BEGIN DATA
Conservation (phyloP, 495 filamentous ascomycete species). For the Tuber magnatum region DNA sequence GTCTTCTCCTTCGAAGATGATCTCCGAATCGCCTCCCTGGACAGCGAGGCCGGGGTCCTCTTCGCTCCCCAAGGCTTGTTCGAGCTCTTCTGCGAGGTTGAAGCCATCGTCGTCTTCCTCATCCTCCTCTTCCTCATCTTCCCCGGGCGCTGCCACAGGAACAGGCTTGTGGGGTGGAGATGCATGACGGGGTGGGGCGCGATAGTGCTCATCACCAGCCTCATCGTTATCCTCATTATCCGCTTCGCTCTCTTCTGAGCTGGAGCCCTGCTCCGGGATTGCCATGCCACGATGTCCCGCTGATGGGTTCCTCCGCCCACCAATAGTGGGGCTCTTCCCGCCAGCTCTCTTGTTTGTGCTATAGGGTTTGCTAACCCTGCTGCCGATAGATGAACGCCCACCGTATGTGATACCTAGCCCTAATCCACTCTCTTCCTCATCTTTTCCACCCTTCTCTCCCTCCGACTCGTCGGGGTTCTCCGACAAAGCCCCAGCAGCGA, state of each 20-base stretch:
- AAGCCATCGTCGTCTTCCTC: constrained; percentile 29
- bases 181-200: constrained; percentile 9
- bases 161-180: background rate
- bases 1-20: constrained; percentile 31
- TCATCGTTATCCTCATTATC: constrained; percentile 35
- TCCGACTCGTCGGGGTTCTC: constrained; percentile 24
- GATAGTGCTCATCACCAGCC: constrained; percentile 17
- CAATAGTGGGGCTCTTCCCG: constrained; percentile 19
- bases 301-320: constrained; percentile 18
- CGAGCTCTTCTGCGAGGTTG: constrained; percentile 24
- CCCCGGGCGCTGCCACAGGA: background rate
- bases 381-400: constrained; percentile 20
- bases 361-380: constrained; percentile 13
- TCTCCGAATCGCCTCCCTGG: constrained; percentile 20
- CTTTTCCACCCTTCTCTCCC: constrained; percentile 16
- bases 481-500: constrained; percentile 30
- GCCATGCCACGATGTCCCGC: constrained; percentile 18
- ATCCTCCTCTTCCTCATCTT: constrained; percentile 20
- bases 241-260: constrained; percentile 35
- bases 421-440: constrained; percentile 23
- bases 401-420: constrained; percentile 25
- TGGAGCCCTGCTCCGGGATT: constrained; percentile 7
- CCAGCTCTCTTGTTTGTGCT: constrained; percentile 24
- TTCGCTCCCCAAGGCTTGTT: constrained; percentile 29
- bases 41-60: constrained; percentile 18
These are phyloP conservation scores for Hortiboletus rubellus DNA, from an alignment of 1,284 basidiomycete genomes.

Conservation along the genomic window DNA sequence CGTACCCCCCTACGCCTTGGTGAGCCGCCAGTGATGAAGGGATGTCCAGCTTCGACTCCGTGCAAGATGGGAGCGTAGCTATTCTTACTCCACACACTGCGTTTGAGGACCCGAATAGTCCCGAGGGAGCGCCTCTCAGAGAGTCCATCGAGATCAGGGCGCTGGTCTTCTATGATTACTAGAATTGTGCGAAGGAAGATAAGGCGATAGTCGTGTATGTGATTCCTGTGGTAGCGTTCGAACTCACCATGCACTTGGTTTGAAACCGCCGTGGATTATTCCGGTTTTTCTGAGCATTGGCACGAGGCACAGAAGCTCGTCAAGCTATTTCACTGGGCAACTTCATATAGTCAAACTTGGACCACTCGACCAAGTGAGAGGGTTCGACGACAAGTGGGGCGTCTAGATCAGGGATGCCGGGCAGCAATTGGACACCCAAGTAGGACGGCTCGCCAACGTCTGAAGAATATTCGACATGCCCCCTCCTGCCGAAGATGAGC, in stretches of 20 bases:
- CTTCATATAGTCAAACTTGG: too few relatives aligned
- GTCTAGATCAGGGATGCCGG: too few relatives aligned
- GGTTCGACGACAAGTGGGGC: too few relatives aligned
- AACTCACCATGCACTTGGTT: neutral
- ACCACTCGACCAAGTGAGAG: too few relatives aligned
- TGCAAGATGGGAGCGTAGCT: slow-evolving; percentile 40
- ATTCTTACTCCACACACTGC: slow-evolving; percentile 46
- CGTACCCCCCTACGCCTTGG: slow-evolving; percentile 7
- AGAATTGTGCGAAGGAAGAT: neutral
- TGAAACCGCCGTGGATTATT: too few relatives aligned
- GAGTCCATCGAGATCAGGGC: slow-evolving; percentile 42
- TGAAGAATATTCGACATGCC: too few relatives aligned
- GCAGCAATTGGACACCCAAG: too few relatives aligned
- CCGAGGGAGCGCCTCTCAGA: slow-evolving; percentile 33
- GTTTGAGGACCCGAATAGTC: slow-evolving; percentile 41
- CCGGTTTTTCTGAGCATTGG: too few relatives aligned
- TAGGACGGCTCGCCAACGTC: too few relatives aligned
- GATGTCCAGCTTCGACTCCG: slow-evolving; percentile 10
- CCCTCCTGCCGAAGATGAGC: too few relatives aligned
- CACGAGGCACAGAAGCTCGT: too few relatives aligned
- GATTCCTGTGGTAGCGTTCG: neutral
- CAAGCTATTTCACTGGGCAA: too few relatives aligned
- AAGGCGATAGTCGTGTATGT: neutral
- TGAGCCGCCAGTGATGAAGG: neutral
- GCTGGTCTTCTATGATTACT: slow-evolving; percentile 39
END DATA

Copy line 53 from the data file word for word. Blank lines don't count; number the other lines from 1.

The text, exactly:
- GCTGGTCTTCTATGATTACT: slow-evolving; percentile 39